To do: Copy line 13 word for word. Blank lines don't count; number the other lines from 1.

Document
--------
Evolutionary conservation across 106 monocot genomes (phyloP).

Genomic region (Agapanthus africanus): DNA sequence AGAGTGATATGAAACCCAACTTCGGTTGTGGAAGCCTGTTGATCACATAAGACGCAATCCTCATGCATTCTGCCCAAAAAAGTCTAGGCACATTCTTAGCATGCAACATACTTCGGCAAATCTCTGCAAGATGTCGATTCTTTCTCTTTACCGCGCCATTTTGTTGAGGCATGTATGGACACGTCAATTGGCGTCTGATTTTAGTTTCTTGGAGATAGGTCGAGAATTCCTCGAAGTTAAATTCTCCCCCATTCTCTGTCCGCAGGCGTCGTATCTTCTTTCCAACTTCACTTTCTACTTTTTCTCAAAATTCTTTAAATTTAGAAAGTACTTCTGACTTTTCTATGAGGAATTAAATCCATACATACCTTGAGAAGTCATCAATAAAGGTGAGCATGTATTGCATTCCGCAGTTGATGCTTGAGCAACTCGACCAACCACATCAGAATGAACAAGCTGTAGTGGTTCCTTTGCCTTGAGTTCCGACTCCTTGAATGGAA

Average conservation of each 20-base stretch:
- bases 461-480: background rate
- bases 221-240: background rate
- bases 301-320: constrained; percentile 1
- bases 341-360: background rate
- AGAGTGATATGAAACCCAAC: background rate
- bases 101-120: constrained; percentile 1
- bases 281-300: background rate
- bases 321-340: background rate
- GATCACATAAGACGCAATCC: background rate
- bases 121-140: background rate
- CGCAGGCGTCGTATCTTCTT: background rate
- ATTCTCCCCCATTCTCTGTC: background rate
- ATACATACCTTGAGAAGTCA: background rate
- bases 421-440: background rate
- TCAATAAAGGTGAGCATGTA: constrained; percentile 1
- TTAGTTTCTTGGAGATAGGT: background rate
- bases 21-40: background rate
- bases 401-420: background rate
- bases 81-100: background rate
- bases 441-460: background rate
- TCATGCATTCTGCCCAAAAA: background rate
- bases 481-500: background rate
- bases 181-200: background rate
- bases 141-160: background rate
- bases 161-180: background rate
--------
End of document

- bases 121-140: background rate